Despite our predicament, my companion, the Doctor, had lost none of his gumption. He travelled the universe as though inspecting a rather dissatisfactory country garden. Upon learning that the name of our lime-garbed companion was Robin Hood, he tutted like a parakeet. ‘My dear sir,’ ejaculated the Doctor. ‘Whomsoever you might be, you are not Robin Hood. Robin Hood is a character originating, I believe, from the ballads of the late middle ages!’

Robin responded to the Doctor’s outburst pointedly with his crossbow. ‘I am Robin Hood,’ he snarled. ‘The most feared, most deadly outlaw of them all! I pillage, I murder, I show no mercy. Not to the King’s men, nor his citizens, nor quacking old beggars!’

‘Who are you calling old?’ snapped the Doctor. ‘I would have you know I am in my prime.’ His fingered his lapels like a barrister in an Ealing comedy. ‘So you are Robin Hood are you? Hmm. So do you steal from the rich and give to the poor?’

There was an incredulous silence. And then a roar of laughter rocked the glade.

‘Give to the poor, lads?’ he shouted. ‘Why should we do that? We steal from the poor too!’


Archive: The Thief Of Sherwood, The Doctor Who Magazine 103, 1985


Ian’s life is spared when the castle receives a new visitor – the Doctor, posing as an apothecary to King John. The Doctor tells him that he is on his way to tell the King of a means to turn base substances into gold. He will grant the Sheriff the secret in return for Ian’s safe release. The Sheriff greedily agrees.

The Merry Men then recapture Barbara and the peddler. He is forced to tell them about the secret passageway into the castle. Robin decides he will go with Little John to rescue Marion. But in the tunnel they are ambushed by guards. Robin is left for dead.

Little John is brought before the Sheriff and forced to reveal the location of the bandits’ hideout. He is locked up with Ian, who he cannot believe is not his friend Robin.

In the meantime, the Sheriff sends his men to Sherwood to kill the Merry Men. He then visits the Doctor in the castle workshop. The Doctor is about to demonstrate how he will turn charcoal, saltpetre and sulphur into gold. As the Sheriff watches, the Doctor sets light to the mixture. The resultant explosion blows the workshop doors off their hinges and knocks the Doctor and the Sheriff unconscious. The workshop is filled with flames.


Interview: Godfrey Porter, Doctor Who Magazine 172, 1991

“After demob, I returned to Oxford to finish my history degree. I studied mediaeval literature, which would later stand me in good stead on Doctor Who.”

Godfrey entered television scriptwriting by an unusual route. “My landlord was working as a writer on a series called William Tell, and in lieu of rent I would occasionally fill in bits of script for him. When he moved on from the show, he recommended me to the producer. So after that I did some scripts for ATV, an adventure series called Longboat which was about the Vikings. That was huge fun, and I edited some shows for ATV, and then along came Doctor Who.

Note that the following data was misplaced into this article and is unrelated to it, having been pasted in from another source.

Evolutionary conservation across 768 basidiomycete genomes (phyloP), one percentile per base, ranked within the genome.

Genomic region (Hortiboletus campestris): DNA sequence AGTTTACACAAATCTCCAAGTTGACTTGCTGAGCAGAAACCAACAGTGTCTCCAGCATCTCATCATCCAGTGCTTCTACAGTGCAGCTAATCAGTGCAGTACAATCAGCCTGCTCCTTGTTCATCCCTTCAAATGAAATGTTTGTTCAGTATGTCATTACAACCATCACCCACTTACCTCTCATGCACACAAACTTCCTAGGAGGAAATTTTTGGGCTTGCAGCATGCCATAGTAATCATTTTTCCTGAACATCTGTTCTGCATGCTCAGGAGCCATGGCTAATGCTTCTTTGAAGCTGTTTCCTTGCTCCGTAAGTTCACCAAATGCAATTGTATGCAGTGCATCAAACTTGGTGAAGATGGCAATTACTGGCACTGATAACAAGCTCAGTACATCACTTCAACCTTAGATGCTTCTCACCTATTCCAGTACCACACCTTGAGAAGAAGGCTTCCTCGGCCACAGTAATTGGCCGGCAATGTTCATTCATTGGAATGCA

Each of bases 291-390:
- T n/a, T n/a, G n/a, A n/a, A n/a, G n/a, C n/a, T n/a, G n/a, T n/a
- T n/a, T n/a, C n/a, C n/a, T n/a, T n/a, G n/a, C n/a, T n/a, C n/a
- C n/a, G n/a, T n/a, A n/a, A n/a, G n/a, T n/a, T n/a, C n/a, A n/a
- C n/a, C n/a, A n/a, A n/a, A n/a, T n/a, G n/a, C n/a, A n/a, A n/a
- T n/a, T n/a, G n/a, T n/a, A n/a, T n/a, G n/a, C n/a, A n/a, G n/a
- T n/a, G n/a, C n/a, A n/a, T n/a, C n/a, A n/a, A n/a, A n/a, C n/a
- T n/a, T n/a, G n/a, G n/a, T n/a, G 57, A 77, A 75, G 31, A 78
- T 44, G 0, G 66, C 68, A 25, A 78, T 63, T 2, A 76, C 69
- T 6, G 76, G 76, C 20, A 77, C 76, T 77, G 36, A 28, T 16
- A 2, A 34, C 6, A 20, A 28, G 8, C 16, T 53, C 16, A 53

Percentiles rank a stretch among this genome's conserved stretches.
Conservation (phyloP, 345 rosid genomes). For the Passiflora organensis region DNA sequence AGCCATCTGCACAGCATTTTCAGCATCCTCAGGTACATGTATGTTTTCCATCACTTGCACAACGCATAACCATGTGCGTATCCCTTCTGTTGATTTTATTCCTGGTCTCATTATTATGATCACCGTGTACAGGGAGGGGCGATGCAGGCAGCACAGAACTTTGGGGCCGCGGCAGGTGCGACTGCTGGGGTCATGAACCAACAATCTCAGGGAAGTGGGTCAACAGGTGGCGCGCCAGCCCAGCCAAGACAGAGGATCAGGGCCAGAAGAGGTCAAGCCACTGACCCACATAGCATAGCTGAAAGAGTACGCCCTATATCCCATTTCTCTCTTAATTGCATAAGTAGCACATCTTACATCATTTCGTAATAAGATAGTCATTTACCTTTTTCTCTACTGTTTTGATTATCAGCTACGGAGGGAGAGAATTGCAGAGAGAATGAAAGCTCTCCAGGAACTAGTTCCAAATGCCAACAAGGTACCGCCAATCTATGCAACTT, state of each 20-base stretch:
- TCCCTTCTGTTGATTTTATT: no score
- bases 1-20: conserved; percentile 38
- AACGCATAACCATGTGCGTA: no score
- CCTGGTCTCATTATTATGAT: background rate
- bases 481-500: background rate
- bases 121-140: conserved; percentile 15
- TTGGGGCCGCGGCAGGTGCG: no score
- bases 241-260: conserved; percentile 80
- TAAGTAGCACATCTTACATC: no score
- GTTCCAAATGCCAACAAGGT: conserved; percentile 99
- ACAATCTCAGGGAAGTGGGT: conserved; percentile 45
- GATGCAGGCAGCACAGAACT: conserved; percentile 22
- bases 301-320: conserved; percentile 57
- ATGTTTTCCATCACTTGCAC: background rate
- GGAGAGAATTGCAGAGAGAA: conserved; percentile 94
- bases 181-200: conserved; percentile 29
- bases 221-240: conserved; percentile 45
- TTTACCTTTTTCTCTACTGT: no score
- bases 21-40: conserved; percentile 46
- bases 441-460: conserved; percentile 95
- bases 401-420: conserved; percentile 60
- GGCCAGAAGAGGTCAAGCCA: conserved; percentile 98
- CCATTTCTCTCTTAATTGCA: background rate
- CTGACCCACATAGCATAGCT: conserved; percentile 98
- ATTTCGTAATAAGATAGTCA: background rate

“I had to do it. My kids wouldn’t believe I was a writer unless I did a Doctor Who. We’d all been watching it since the one with the Daleks. I knew David [Whitaker] through the Screenwriters’ Guild, and suggested a Robin Hood story.

“I’d watched William Hartnell, who I thought had been very good in Brighton Rock. I liked him. He was very professional, but he could be short-tempered with less experienced actors. But he was always charming to me. I didn’t realise he was ill, I thought that was the acting.

“The idea was to do a serial set in the past, but to make it a mixture of fact and fiction. To explore how legends might be shaped on the basis of second-hand accounts. For a children’s show, it was quite sophisticated.

After Doctor Who I worked at Rediffusion, writing a series called The Long Arm which was a precursor of Z Cars. I then did some editing work on Compact and a couple of episodes of The Challengers with Dennis Spooner.

Godfrey did submit one more script, during the 1970s. “There was one I wrote called “Doctor Who and the Sprites”. It would have been for Tom Baker, but the script editor at the time wasn’t keen, so I never finished it.”


The Discontinuity Guide, Virgin, 1995


Sheriff of Nottingham: 'You claim to practice alchemy?'

Doctor: 'Practice? Never, my dear sir - I am a professional!'

Barbara: ‘Historians never let facts get in the way of a good story.’


William Hartnell: 'I will turn these base substances into pure coal!'


William Hartnell was absent from the recording of episodes four and five due to illness, necessitating a last-minute script re-write.

Each episode was structured so that William Russell’s costume and make-up changes could take place during recording breaks.


The TARDIS landing sound can be heard after it has materialized.

When Robin wakes up after being knocked unconscious, he is in a different tunnel.

After the gaoler has locked Susan in with Maid Marion, the cell door swings open.

Robin’s accent and moustache varies from episode to episode.

Much of the story is historically and geographically inaccurate.


Robin’s costume is replete with a leather jerkin and peacock-feathered cap.

Doctor Who: The Television Companion, BBC Books, 1998